Due to the many corners in and outside of this SUV, wind buffetting is already noticeable from speeds of 60km/h meaning you have to open a second window or close them all if you’re not keen on the sound of a beating drum emanating from the boot while you drive.

Similarly, the straight sloping roofline, cool as it might look, has resulted in the Evoque not being able to boast the best headroom.

On the lowest seat setting I had a finger’s-width of space between my scalp and the headliner, but luckily this is only something you’d really have to concern yourself over if you’re on the taller side of the Range Rover-buying population.

What it lacks in headroom it makes up for in cabin space, though, as leg and shoulder room are unexpectedly good for a vehicle with these dimensions, and cargo space is plentiful with the big boot and many in-cabin storage pockets.

An ideal place to put belongings was under the climate control display, as this spot was pleasantly easy to reach while still being out of the way, allowing for the cabin to maintain its smooth and uncluttered look.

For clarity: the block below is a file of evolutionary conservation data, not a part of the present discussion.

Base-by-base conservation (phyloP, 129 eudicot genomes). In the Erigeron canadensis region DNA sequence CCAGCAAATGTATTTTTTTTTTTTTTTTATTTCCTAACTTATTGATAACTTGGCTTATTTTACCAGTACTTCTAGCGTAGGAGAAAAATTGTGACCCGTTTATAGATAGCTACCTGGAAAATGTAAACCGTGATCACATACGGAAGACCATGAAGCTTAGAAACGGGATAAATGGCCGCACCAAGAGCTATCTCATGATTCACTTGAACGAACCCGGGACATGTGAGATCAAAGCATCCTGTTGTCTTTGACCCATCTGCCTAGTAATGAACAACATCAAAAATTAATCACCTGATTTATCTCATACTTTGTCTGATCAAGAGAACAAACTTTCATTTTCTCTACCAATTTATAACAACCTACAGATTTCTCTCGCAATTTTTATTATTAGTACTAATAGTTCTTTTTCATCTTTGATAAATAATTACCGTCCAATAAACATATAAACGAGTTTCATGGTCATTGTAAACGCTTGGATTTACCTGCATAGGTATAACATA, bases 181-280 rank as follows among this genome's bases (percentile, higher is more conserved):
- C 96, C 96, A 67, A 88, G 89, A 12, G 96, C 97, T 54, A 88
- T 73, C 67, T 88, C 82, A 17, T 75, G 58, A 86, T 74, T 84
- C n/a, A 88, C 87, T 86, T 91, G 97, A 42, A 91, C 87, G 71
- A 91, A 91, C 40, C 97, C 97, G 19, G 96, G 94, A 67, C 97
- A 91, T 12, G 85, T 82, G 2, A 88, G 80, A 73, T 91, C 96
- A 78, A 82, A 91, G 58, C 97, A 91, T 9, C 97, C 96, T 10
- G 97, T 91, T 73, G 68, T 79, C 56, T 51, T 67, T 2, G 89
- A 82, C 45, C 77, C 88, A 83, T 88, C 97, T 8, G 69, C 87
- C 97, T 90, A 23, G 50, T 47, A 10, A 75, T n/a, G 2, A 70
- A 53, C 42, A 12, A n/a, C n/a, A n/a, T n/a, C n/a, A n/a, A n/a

This area is home to the wireless charging pad, which came in handy more times than anticipated thanks to the record stage 6 loadshedding we recently experienced.

The Evoque also offers one of the most differentiated and unique interiors in the Jaguar-Land Rover stable. There is barely a button to grab on to and if the SUV is off, the gloss black displays blend into the panels in which they are housed making for a futuristic look.

This is enhanced by the narrow infotainment display that tilts upward when you open the door like it’s on guard awaiting your next command.